Shinjuku Gyoen Park 新宿御苑
Shinjuku Gyoen Park, nicknamed the ‘urban oasis’, is one of the largest parks in Tokyo. A favorite place for a stroll with Tokyoites and visitors, it is one of the best places to see the sakura.
A Guide to Shinjuku Gyoen Park
Shinjuku Gyoen Park is a large, 144 acre (58.7 hectare) park in Tokyo's Shinjuku ward, and is an urban island of Japan's seasonal beauty. Shinjuku Gyoen has gardens, woods, a large and picturesque pond, and hundreds of cherry trees (sakura) which make Shinjuku Gyoen one of Tokyo's most popular cherry blossom viewing venues in early April.
Shinjuku Gyoen is home to more than 20,000 trees from all over the world and is a nature lover's delight in the variety and beauty of its flora, yet with a skyline punctuated with towers.
Shinjuku Gyoen includes a French formal garden, an English landscape garden, a Japanese traditional garden, a "Mother and Child Forest", a maple hill, an azalea hill, several ponds, and a Taiwan Pavilion. Shinjuku Gyoen's great open spaces, forested areas, and lovely groves of cherry and plum trees make it the ideal retreat for individuals, couples and families alike who want a taste of nature without having to leave Tokyo.
History of Shinjuku Gyoen Park
Shinjuku Gyoen began life in 1590 as part of a grant of land that the great warlord who, from 1600 would rule Japan, Tokugawa Ieyasu, made to one of his vassals, Naito Kiyoshige.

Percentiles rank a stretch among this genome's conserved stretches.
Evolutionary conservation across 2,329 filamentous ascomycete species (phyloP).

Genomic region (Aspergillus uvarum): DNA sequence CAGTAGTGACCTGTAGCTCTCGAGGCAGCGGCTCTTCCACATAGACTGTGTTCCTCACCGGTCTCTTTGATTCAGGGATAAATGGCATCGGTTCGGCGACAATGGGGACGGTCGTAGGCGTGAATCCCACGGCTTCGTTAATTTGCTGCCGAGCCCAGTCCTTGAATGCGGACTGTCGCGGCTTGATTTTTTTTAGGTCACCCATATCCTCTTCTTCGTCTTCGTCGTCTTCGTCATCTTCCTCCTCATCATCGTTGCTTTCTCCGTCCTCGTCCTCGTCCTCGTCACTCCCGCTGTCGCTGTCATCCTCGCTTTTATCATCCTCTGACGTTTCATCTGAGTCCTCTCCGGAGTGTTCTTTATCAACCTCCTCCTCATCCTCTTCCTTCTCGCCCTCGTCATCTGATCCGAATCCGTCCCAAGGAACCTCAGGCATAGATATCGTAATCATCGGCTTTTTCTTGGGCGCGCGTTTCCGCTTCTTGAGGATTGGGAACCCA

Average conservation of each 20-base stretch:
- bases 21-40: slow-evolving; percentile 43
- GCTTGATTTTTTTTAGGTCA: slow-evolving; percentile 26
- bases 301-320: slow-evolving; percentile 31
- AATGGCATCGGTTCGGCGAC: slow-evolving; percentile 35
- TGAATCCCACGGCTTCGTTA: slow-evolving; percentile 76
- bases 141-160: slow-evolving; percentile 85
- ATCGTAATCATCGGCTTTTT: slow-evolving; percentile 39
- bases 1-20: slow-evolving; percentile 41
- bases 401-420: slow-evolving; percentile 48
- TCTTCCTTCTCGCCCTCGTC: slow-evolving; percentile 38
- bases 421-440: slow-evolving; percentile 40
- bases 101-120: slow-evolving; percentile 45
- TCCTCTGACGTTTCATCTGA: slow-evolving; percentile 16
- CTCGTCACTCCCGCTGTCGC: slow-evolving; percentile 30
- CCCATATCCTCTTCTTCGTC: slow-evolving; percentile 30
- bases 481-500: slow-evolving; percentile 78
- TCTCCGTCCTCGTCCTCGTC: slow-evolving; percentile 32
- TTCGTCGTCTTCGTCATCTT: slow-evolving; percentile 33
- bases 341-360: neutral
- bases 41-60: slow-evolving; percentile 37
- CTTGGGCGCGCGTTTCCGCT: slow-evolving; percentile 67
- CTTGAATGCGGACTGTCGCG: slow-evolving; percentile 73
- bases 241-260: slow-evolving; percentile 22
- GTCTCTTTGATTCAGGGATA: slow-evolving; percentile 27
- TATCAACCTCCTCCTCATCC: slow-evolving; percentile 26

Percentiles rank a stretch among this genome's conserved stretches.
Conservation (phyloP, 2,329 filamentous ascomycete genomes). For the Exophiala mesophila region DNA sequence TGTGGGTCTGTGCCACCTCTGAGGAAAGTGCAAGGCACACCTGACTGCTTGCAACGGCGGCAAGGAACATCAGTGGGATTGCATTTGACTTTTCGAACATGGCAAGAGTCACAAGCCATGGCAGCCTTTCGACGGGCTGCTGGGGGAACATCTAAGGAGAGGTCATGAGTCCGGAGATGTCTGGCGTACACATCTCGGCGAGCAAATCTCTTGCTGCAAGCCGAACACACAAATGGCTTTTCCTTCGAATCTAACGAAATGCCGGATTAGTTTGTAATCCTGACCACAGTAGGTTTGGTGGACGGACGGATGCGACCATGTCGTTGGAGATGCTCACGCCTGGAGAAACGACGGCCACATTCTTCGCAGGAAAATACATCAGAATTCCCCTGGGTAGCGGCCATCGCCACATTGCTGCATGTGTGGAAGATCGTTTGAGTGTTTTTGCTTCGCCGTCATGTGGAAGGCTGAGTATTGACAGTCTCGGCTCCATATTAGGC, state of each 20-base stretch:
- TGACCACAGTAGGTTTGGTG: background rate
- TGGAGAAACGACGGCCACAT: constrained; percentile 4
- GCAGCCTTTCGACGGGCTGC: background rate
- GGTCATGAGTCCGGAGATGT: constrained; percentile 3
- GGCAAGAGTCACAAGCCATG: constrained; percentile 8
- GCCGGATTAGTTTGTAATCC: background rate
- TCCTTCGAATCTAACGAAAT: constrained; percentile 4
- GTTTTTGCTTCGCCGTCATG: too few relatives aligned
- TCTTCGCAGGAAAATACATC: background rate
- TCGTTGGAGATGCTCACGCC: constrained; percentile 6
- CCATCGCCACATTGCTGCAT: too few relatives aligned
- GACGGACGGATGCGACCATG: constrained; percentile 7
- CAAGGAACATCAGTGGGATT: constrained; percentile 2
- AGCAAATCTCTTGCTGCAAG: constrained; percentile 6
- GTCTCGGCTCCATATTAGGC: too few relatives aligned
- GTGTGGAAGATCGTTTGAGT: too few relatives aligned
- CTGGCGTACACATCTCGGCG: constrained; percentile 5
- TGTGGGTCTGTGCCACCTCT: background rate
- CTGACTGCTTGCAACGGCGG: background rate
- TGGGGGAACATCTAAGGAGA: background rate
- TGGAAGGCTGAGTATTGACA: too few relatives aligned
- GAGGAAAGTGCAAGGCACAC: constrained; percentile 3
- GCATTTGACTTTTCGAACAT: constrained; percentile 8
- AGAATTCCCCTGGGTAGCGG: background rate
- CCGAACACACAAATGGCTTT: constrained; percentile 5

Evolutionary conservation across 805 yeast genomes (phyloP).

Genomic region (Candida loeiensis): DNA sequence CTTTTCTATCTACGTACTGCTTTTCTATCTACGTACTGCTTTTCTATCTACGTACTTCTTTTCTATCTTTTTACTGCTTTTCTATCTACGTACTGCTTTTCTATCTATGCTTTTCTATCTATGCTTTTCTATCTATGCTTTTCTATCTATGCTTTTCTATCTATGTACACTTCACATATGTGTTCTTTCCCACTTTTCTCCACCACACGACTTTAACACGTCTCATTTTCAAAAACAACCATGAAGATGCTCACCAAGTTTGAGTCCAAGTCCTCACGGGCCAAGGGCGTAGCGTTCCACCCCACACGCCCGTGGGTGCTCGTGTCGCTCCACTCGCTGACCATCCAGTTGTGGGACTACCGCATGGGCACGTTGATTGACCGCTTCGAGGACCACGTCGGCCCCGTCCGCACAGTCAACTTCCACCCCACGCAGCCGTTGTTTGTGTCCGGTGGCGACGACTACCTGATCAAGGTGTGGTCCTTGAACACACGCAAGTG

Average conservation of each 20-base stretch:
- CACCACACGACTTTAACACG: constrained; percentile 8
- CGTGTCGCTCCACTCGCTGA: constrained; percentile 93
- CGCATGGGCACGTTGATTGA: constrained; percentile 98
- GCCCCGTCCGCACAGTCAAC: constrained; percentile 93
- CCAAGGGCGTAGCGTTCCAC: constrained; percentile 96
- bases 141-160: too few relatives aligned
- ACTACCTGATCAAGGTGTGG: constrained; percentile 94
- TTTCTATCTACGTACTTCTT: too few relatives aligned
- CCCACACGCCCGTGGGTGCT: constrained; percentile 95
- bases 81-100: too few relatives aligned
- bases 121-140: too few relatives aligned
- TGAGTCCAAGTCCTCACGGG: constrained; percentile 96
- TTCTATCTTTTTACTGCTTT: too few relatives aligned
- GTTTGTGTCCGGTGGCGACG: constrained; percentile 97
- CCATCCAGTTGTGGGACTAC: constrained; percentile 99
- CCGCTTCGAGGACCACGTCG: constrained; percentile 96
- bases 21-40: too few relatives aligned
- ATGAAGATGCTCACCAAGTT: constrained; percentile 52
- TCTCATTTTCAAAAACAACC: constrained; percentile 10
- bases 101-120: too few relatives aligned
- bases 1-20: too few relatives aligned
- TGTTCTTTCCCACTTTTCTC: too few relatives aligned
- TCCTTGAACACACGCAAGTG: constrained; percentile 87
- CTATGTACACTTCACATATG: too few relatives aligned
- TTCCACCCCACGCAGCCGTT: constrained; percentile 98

Almost 300 years later, when Japan started modernizing, Shinjuku Gyoen was the site of Japan's first early experiments with foreign horticulture and forestry, beginning in 1872. Then in 1879 the land became the Shinjuku Imperial Botanical Garden under the control of the Imperial Household Agency.
In 1906, the name changed to Shinjuku Gyoen National Garden when it was remodeled by the French landscaper Henri Martine, a professor at the Versailles horticultural college. The opening of the newly named Shinjuku Gyoen National Garden coincided with Japan's victory in the Russo-Japanese War (see also Hibiya Park) and was attended by the Emperor himself.
Shinjuku Gyoen's famous cherry blossoms (sakura) date from 1917, and its chrysanthemums from 1929. The sakura and the chrysanthemums remain, but the small zoo that was set up in 1926 is no longer.
In 1947, following the democratization of Japan after World War Two, Shinjuku Gyoen changed from being imperial to national land, and was opened to the public under the auspices of the Ministry of Health, Labor and Welfare in 1949. In 1971, administration of Shinjuku Gyoen was taken over by the Ministry of the Environment.
Shinjuku Gyoen Facilities
Also on the grounds of Shinjuku Gyoen Park are:
- Information center and art gallery, 9 am-4.30 pm: near the Shinjuku Gate. To be checked out before you go through the Park's gates. No access from inside the Park. English maps of the Park available on request.
- Greenhouse: admittance from 11 am to 3 pm (gates close 3.30 pm): near the Okido Gate.
- Old Western-style Imperial Rest House: built in 1896 for the Emperor and now designated an Important Cultural Property. Open on the second and fourth Saturday of the month from 10 am to 3 pm: between the Okido and Shinjuku gates.
Address, timetable & access
Shinjuku Gyoen Park
11 Naitomachi, Shinjuku City
TimetableOctober 1 - March 14: 9 am to 4 pm (gates finally close at 4.30 pm). March 15 - September 30: 9 am to 5:30 pm (gates finally close at 6 pm). Open every day except Monday (closed Tuesday if Monday is a national holiday).
Price500 JPY if 15 years old or over; 250 JPY for 6-14 year olds; Free for 5 year olds and younger
AccessShinjuku Gyoen has three gates: the Shinjuku Gate, Okido Gate, and Sendagaya Gate.